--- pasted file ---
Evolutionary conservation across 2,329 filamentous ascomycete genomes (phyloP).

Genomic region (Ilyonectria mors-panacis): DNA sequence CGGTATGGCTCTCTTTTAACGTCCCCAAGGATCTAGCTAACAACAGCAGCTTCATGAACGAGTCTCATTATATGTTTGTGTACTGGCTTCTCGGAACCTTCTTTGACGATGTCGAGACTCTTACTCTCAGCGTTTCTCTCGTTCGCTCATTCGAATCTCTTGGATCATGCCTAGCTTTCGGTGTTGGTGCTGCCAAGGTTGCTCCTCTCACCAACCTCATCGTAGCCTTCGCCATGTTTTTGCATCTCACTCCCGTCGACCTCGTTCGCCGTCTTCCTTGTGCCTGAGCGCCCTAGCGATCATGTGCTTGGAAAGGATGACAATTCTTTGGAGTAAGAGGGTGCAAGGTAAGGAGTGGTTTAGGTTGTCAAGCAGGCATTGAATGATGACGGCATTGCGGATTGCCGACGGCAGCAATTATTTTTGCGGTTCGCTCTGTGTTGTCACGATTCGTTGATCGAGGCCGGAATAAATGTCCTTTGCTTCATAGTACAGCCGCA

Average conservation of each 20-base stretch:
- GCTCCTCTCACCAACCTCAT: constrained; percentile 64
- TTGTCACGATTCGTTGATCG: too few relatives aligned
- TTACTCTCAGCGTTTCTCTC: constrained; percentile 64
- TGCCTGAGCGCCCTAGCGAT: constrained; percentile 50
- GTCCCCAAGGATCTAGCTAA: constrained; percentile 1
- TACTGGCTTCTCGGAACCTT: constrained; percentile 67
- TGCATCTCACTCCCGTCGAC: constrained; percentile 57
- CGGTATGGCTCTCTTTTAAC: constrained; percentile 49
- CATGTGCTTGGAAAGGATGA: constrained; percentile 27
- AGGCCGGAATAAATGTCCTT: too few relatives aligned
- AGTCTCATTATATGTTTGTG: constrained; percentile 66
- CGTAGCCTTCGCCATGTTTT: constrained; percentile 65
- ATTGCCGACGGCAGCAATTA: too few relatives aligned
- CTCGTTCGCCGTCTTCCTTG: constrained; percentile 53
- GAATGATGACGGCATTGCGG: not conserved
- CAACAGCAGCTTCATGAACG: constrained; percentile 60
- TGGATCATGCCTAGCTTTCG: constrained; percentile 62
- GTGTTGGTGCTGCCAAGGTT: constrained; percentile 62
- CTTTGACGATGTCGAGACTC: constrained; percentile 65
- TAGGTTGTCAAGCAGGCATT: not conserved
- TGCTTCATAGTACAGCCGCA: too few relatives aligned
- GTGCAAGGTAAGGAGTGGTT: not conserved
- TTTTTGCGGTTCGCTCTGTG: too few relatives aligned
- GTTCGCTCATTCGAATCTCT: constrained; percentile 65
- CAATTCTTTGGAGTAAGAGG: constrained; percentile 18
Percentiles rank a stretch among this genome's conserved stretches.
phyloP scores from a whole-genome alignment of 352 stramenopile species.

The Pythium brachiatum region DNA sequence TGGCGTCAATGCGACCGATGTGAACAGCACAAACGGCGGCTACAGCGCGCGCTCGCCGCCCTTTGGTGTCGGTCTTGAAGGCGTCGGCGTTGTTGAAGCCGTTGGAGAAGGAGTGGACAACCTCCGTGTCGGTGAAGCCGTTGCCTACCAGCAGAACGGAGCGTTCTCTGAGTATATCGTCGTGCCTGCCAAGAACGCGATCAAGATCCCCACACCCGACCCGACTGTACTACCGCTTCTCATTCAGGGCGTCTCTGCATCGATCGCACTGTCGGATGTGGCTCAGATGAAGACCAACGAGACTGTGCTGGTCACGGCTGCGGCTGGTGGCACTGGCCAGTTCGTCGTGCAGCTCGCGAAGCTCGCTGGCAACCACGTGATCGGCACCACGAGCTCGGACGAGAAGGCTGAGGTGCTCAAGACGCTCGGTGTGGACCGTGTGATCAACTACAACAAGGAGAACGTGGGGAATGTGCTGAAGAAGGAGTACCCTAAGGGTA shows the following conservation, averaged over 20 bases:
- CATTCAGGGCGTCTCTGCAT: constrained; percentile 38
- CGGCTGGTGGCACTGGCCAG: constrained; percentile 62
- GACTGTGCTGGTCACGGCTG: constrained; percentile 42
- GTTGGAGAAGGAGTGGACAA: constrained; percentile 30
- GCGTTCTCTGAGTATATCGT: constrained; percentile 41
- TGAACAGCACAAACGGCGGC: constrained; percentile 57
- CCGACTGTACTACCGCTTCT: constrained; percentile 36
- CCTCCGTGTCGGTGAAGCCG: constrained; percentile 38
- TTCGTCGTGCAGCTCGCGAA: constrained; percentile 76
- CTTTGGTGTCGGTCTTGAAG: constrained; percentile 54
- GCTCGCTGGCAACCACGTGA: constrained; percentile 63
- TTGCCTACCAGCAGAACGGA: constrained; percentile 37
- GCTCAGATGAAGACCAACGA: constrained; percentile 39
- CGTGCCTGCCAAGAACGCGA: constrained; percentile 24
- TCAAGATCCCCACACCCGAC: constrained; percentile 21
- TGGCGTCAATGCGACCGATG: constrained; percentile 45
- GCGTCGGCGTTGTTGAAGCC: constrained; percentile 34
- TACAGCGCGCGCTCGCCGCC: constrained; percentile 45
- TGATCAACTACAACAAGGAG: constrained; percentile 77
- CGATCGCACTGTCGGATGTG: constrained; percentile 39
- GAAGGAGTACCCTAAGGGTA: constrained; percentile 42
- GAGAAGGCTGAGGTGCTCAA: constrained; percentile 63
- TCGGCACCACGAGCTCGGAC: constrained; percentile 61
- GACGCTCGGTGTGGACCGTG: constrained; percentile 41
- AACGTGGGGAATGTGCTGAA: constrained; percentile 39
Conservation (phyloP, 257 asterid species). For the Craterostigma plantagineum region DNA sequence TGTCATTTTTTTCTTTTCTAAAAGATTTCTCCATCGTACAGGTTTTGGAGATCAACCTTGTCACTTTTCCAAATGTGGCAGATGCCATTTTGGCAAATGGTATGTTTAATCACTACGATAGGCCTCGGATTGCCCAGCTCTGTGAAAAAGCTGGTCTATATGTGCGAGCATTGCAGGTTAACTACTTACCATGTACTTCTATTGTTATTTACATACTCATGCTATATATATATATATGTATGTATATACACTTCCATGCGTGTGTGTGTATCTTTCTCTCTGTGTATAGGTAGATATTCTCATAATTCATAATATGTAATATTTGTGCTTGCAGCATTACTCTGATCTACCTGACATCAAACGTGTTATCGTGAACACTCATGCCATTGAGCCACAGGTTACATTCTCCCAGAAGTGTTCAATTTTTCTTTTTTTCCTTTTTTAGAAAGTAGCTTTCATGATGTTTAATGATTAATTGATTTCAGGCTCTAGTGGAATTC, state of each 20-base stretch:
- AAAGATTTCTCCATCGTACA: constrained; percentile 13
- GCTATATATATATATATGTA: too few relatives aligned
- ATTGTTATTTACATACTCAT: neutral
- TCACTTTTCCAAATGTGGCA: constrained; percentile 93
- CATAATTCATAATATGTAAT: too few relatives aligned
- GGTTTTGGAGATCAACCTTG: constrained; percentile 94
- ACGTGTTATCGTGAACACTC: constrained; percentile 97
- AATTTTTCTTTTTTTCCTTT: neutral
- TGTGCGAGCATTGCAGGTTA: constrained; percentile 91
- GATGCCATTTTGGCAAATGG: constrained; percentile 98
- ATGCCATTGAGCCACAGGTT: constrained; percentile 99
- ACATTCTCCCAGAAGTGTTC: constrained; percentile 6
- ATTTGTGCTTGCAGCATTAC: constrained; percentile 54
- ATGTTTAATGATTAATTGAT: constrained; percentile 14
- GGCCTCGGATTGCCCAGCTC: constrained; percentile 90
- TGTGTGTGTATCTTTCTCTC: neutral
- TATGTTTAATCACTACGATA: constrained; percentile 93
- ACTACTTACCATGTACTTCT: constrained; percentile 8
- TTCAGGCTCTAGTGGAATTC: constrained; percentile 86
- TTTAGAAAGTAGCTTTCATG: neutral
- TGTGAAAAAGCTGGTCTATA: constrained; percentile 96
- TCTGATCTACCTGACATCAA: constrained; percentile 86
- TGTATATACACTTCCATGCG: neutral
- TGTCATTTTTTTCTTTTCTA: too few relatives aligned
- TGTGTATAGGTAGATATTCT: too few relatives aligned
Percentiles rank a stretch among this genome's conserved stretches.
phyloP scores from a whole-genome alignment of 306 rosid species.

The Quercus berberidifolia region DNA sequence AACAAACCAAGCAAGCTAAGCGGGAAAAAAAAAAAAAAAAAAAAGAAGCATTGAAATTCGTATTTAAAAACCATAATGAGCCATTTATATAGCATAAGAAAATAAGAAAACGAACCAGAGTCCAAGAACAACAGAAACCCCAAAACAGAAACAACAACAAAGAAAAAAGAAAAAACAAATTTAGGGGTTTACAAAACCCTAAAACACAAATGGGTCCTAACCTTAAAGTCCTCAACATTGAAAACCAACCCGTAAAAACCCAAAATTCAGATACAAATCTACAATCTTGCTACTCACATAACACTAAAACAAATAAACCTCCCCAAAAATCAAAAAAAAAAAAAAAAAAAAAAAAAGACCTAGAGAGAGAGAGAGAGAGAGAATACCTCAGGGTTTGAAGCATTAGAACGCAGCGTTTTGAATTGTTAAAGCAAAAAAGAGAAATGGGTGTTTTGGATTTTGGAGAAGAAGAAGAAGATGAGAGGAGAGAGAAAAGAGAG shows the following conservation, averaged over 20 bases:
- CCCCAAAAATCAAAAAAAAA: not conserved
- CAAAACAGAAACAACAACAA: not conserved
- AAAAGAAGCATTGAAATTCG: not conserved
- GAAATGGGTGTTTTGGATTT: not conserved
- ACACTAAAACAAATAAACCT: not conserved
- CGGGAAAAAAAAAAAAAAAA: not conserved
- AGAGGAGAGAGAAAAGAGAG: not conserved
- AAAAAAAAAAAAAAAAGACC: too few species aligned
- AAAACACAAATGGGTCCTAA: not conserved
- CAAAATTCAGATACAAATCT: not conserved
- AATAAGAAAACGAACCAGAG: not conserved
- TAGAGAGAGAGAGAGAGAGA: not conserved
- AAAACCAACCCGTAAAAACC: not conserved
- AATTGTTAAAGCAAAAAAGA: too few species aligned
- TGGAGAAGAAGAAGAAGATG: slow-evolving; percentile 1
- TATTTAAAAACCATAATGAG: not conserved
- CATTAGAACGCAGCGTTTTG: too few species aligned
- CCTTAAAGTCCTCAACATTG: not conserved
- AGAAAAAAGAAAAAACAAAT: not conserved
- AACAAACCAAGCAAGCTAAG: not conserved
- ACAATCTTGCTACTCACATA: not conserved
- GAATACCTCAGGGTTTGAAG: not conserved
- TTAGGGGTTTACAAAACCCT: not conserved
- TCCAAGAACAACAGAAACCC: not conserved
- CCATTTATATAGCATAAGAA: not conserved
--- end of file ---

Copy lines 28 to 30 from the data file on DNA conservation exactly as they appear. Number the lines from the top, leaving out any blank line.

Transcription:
- CAATTCTTTGGAGTAAGAGG: constrained; percentile 18
Percentiles rank a stretch among this genome's conserved stretches.
phyloP scores from a whole-genome alignment of 352 stramenopile species.